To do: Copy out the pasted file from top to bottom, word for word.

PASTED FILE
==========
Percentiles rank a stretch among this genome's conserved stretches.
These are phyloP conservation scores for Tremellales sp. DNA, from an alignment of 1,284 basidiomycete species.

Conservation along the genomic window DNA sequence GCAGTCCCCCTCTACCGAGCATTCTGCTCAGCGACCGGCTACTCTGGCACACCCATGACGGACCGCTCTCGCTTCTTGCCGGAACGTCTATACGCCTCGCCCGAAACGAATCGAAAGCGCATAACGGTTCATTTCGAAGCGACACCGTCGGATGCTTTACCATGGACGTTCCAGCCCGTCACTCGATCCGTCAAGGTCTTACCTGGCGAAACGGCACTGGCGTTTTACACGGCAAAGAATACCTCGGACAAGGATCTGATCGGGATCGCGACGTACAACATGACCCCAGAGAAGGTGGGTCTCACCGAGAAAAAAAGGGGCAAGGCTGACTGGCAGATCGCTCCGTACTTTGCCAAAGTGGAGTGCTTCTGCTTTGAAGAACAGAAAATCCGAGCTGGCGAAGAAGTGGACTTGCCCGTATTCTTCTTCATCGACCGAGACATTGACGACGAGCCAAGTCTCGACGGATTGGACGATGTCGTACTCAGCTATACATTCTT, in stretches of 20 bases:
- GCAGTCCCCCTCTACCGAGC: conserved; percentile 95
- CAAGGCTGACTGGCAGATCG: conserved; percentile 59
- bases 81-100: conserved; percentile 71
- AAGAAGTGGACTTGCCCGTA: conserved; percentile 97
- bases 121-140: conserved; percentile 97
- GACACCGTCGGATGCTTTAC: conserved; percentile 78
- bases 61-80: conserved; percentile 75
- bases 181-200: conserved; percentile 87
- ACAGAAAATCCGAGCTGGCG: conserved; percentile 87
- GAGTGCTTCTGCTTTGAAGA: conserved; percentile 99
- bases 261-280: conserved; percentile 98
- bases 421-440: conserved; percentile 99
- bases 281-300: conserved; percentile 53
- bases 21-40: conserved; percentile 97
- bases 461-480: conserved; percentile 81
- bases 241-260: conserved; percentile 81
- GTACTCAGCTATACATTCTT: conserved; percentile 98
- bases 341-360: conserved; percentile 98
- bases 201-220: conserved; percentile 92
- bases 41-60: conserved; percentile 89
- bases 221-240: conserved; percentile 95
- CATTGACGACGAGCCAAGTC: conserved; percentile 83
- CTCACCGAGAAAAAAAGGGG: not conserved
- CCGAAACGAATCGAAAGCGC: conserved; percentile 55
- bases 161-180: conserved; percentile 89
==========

Percentiles rank a stretch among this genome's conserved stretches.
These are phyloP conservation scores for Tremellales sp. DNA, from an alignment of 1,284 basidiomycete species.

Conservation along the genomic window DNA sequence GCAGTCCCCCTCTACCGAGCATTCTGCTCAGCGACCGGCTACTCTGGCACACCCATGACGGACCGCTCTCGCTTCTTGCCGGAACGTCTATACGCCTCGCCCGAAACGAATCGAAAGCGCATAACGGTTCATTTCGAAGCGACACCGTCGGATGCTTTACCATGGACGTTCCAGCCCGTCACTCGATCCGTCAAGGTCTTACCTGGCGAAACGGCACTGGCGTTTTACACGGCAAAGAATACCTCGGACAAGGATCTGATCGGGATCGCGACGTACAACATGACCCCAGAGAAGGTGGGTCTCACCGAGAAAAAAAGGGGCAAGGCTGACTGGCAGATCGCTCCGTACTTTGCCAAAGTGGAGTGCTTCTGCTTTGAAGAACAGAAAATCCGAGCTGGCGAAGAAGTGGACTTGCCCGTATTCTTCTTCATCGACCGAGACATTGACGACGAGCCAAGTCTCGACGGATTGGACGATGTCGTACTCAGCTATACATTCTT, in stretches of 20 bases:
- GCAGTCCCCCTCTACCGAGC: conserved; percentile 95
- CAAGGCTGACTGGCAGATCG: conserved; percentile 59
- bases 81-100: conserved; percentile 71
- AAGAAGTGGACTTGCCCGTA: conserved; percentile 97
- bases 121-140: conserved; percentile 97
- GACACCGTCGGATGCTTTAC: conserved; percentile 78
- bases 61-80: conserved; percentile 75
- bases 181-200: conserved; percentile 87
- ACAGAAAATCCGAGCTGGCG: conserved; percentile 87
- GAGTGCTTCTGCTTTGAAGA: conserved; percentile 99
- bases 261-280: conserved; percentile 98
- bases 421-440: conserved; percentile 99
- bases 281-300: conserved; percentile 53
- bases 21-40: conserved; percentile 97
- bases 461-480: conserved; percentile 81
- bases 241-260: conserved; percentile 81
- GTACTCAGCTATACATTCTT: conserved; percentile 98
- bases 341-360: conserved; percentile 98
- bases 201-220: conserved; percentile 92
- bases 41-60: conserved; percentile 89
- bases 221-240: conserved; percentile 95
- CATTGACGACGAGCCAAGTC: conserved; percentile 83
- CTCACCGAGAAAAAAAGGGG: not conserved
- CCGAAACGAATCGAAAGCGC: conserved; percentile 55
- bases 161-180: conserved; percentile 89